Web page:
WASHINGTON — The problem of bullying and harassment is not only limited to kids, and after an NFL investigation found pervasive harassment in the Miami Dolphins’ locker room, experts have some important tips for handling bullying in the workplace.
Clinical Psychologist and author Dr. Joel Haber says reports of workplace bullying are on the rise, but colleagues of victims, along with employers themselves, have a big role to play in stamping it all out.
While he recommends kids who are being bullied always report it, he recognizes that adults often fear that reporting workplace bullying could lead to retaliation, even termination.
“So it really kind of depends on the corporation you’re in, or the place you’re in at work,” Haber says.
“If you feel like there’s an HR department or someone you can talk to who you can share these kind of stories with, that can help, especially if the company takes a stand against workplace harassment,” he adds.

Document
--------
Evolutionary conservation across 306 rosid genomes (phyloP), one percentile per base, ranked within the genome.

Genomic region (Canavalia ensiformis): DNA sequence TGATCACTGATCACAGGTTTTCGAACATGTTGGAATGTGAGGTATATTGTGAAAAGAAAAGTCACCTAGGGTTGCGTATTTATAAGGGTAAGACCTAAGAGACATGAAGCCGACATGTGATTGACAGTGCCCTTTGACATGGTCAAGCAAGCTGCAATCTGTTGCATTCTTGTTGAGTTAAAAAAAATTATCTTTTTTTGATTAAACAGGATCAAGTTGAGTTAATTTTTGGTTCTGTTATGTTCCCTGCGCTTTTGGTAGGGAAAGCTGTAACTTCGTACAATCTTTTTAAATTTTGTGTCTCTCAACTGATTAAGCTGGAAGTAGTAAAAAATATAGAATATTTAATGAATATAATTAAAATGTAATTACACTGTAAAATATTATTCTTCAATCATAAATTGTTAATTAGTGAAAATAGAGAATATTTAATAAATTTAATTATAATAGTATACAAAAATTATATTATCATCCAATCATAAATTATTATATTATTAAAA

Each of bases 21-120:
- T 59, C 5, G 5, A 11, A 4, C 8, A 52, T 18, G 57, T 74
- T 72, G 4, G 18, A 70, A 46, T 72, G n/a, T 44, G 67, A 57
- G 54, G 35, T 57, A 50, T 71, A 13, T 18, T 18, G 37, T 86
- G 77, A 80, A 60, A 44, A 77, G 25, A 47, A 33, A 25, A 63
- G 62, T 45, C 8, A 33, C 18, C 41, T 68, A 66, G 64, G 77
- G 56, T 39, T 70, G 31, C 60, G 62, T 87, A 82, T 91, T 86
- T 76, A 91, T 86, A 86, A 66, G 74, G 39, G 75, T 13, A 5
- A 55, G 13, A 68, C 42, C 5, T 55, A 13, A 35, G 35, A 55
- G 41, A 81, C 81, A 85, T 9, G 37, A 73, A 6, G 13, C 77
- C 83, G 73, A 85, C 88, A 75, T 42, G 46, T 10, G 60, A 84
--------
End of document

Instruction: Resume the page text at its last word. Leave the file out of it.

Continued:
Even if it is not going to be reported directly through official channels, Haber says it’s important to tell someone who may be able to pass along a quiet word so that workers who are being harassed do not feel alone and do not choose to stay home to avoid the bullying.
“There’s different levels of bullying. Generally, if someone’s doing this in the workplace – even a supervisor – if there is a group of people who are connected to this supervisor and can share with them, even in a light way, that this is going on, sometimes just pointing out that that’s being perceived by the target as bullying is enough to get it to stop,” Haber says.
“Lots of times these workplace bullying incidents are because people don’t get that they’re really crossing the line, they think it’s kind of fun,” he says.
Another way to handle the situation is to talk with trusted co-workers who may be able to form a “power group” to help deal with the bullying.
For people who witness someone being bullied at work who may not have the courage to speak up, Haber says the first step should be to just talk to that person quietly to offer support.
“Let them know that they’re okay, that it’s not their fault